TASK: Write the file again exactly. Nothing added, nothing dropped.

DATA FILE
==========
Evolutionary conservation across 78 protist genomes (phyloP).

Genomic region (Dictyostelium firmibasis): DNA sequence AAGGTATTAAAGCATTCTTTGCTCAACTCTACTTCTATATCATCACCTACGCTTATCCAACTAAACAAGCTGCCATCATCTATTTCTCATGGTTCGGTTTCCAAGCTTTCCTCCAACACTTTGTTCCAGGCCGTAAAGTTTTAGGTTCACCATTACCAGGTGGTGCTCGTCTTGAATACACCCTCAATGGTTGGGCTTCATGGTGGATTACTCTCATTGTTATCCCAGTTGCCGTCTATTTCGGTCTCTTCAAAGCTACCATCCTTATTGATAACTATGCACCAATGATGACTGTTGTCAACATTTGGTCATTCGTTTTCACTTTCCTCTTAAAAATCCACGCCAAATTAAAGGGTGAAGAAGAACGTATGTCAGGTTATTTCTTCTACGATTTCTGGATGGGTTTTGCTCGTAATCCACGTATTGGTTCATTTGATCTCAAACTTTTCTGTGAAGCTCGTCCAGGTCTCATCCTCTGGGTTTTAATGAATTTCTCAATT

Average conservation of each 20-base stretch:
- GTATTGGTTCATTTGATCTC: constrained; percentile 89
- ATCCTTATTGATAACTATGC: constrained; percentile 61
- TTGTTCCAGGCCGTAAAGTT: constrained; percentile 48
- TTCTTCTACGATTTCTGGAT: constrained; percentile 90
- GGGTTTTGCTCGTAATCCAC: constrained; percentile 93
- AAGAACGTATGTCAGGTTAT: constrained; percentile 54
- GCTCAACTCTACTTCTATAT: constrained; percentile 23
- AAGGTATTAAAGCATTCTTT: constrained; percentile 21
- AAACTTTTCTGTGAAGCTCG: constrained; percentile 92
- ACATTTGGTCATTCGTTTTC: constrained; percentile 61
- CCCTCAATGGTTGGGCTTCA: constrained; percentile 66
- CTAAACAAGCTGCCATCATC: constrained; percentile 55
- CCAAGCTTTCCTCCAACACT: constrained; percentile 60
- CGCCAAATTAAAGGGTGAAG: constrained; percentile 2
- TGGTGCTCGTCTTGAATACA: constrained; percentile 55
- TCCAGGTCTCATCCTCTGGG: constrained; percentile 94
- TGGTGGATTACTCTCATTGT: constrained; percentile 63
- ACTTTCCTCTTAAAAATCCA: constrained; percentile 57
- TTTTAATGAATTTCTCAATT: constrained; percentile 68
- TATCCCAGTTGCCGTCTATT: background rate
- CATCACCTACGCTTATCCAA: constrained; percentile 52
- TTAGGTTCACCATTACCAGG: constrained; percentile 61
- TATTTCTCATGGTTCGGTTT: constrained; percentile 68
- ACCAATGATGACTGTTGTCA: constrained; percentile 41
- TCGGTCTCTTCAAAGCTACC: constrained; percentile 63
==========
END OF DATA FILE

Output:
Evolutionary conservation across 78 protist genomes (phyloP).

Genomic region (Dictyostelium firmibasis): DNA sequence AAGGTATTAAAGCATTCTTTGCTCAACTCTACTTCTATATCATCACCTACGCTTATCCAACTAAACAAGCTGCCATCATCTATTTCTCATGGTTCGGTTTCCAAGCTTTCCTCCAACACTTTGTTCCAGGCCGTAAAGTTTTAGGTTCACCATTACCAGGTGGTGCTCGTCTTGAATACACCCTCAATGGTTGGGCTTCATGGTGGATTACTCTCATTGTTATCCCAGTTGCCGTCTATTTCGGTCTCTTCAAAGCTACCATCCTTATTGATAACTATGCACCAATGATGACTGTTGTCAACATTTGGTCATTCGTTTTCACTTTCCTCTTAAAAATCCACGCCAAATTAAAGGGTGAAGAAGAACGTATGTCAGGTTATTTCTTCTACGATTTCTGGATGGGTTTTGCTCGTAATCCACGTATTGGTTCATTTGATCTCAAACTTTTCTGTGAAGCTCGTCCAGGTCTCATCCTCTGGGTTTTAATGAATTTCTCAATT

Average conservation of each 20-base stretch:
- GTATTGGTTCATTTGATCTC: constrained; percentile 89
- ATCCTTATTGATAACTATGC: constrained; percentile 61
- TTGTTCCAGGCCGTAAAGTT: constrained; percentile 48
- TTCTTCTACGATTTCTGGAT: constrained; percentile 90
- GGGTTTTGCTCGTAATCCAC: constrained; percentile 93
- AAGAACGTATGTCAGGTTAT: constrained; percentile 54
- GCTCAACTCTACTTCTATAT: constrained; percentile 23
- AAGGTATTAAAGCATTCTTT: constrained; percentile 21
- AAACTTTTCTGTGAAGCTCG: constrained; percentile 92
- ACATTTGGTCATTCGTTTTC: constrained; percentile 61
- CCCTCAATGGTTGGGCTTCA: constrained; percentile 66
- CTAAACAAGCTGCCATCATC: constrained; percentile 55
- CCAAGCTTTCCTCCAACACT: constrained; percentile 60
- CGCCAAATTAAAGGGTGAAG: constrained; percentile 2
- TGGTGCTCGTCTTGAATACA: constrained; percentile 55
- TCCAGGTCTCATCCTCTGGG: constrained; percentile 94
- TGGTGGATTACTCTCATTGT: constrained; percentile 63
- ACTTTCCTCTTAAAAATCCA: constrained; percentile 57
- TTTTAATGAATTTCTCAATT: constrained; percentile 68
- TATCCCAGTTGCCGTCTATT: background rate
- CATCACCTACGCTTATCCAA: constrained; percentile 52
- TTAGGTTCACCATTACCAGG: constrained; percentile 61
- TATTTCTCATGGTTCGGTTT: constrained; percentile 68
- ACCAATGATGACTGTTGTCA: constrained; percentile 41
- TCGGTCTCTTCAAAGCTACC: constrained; percentile 63